Gulliver's Trials: A Modest Proposal to Excuse and Justify Satire

30 Pages Posted: 15 Oct 2006 Last revised: 14 Jul 2008

Date Written: October 13, 2006


Satire and parody are both examples what copyright law denominates derivative works. And the two are, philologically, rather interrelated, while nevertheless remaining distinct categories. But, following ambiguous Supreme Court guidance, the status of the two genres in fair use defenses to allegations of copyright infringement is somewhat uncertain, and varies significantly amongst the circuit courts. Satire is the unequivocally underprivileged, when not categorically disallowed, genre in fair use evaluations. But refining, without changing, current judicial method in this area could serve to protect arguably more Useful Art, while leaving the current treatment of parody untouched.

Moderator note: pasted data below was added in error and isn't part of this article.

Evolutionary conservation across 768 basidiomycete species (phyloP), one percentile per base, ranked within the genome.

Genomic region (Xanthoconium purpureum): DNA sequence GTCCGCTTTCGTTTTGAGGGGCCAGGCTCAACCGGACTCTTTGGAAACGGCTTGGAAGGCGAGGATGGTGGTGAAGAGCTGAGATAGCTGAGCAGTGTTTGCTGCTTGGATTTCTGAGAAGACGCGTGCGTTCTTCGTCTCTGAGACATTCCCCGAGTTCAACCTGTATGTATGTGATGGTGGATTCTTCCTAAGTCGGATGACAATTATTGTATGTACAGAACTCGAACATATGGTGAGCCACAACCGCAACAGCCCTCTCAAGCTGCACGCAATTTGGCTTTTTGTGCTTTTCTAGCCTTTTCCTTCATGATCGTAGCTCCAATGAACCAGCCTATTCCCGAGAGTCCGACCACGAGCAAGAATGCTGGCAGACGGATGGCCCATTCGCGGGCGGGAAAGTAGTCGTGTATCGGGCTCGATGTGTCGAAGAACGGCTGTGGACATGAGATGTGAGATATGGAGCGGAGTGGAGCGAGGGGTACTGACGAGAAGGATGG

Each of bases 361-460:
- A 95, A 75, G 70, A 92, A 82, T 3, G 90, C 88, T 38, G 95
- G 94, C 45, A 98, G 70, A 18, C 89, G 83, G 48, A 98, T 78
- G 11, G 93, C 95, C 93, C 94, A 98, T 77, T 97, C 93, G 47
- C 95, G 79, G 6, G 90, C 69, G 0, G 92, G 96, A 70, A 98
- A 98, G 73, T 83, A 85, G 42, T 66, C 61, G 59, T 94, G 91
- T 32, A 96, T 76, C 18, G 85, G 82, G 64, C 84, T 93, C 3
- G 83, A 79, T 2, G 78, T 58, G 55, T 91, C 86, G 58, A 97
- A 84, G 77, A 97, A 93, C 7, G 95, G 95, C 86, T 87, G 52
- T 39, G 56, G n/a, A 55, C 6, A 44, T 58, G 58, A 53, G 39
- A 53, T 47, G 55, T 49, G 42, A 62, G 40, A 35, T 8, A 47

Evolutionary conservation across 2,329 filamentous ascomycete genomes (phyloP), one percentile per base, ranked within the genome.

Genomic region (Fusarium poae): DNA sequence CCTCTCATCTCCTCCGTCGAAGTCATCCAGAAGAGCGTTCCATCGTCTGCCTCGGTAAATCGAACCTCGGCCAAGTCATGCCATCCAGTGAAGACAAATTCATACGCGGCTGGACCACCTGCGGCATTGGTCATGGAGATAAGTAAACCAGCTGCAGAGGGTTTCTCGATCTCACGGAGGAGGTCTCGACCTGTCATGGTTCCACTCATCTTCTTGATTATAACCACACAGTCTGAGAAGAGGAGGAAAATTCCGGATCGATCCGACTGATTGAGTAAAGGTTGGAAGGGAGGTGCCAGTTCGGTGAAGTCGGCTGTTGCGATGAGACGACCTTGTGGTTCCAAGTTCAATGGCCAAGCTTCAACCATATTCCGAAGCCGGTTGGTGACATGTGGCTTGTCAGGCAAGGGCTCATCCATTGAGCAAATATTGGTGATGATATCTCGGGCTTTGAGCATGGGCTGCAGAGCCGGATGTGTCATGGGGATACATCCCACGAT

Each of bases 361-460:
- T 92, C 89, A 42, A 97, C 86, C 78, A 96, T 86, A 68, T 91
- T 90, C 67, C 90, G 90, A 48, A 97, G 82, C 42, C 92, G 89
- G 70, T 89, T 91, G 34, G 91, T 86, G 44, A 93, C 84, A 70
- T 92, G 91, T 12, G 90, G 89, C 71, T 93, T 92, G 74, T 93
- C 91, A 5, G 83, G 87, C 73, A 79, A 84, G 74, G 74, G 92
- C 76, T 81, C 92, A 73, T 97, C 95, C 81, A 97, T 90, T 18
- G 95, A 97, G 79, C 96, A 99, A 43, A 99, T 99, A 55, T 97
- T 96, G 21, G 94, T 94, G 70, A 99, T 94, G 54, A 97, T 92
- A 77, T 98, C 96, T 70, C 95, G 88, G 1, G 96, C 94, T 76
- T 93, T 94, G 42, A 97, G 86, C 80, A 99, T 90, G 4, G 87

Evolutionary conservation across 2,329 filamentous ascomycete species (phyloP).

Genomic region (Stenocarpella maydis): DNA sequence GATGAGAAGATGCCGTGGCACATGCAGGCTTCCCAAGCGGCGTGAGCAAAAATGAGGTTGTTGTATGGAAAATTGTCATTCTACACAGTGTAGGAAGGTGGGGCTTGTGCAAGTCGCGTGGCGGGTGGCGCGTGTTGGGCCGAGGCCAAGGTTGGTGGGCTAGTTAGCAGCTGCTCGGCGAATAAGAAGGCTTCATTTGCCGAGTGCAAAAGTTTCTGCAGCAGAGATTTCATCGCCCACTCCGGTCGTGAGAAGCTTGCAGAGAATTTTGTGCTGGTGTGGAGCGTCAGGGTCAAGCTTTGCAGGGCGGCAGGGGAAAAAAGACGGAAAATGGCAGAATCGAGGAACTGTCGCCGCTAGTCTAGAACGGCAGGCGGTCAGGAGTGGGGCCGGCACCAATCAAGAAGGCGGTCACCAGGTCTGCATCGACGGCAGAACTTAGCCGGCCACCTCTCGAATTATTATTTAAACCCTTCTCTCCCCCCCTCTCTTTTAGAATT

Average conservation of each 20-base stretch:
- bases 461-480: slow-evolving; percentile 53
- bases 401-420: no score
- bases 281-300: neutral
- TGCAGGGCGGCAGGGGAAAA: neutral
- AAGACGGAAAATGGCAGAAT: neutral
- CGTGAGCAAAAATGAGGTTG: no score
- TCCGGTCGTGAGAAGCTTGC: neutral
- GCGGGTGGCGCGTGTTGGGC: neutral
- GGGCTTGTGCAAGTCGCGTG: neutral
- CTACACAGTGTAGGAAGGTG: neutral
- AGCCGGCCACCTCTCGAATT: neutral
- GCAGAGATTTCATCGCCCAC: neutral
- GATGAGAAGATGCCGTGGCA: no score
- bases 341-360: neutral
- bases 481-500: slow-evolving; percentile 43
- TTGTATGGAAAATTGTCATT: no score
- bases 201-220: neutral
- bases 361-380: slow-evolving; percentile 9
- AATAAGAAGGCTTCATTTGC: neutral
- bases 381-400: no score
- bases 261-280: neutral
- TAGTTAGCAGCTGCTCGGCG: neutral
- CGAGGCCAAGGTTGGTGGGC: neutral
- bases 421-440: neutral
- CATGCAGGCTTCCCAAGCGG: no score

This article serves three distinct, but related, purposes: (1) to disambiguate, for copyright law purposes, the terms parody and satire; (2) to prove that protection, as fair use, for satire is constitutionally consistent - and, indeed, compelled - by both copyright and First Amendment jurisprudence; and (3) to recommend a judicial method by which to incorporate this view while leaving wholly intact all current precedent.

Keywords: copyright, law, fair use, satire, parody, campbell, acuff, rose, excuse, justification

Suggested Citation

Green, Daniel Austin, Gulliver's Trials: A Modest Proposal to Excuse and Justify Satire (October 13, 2006). Chapman Law Review, Vol. 11, No. 1, 2007. Available at SSRN: or

Daniel Austin Green (Contact Author)

Francisco Marroquin University ( email )

6 calle final, zona 10
Guatemala City, 01010

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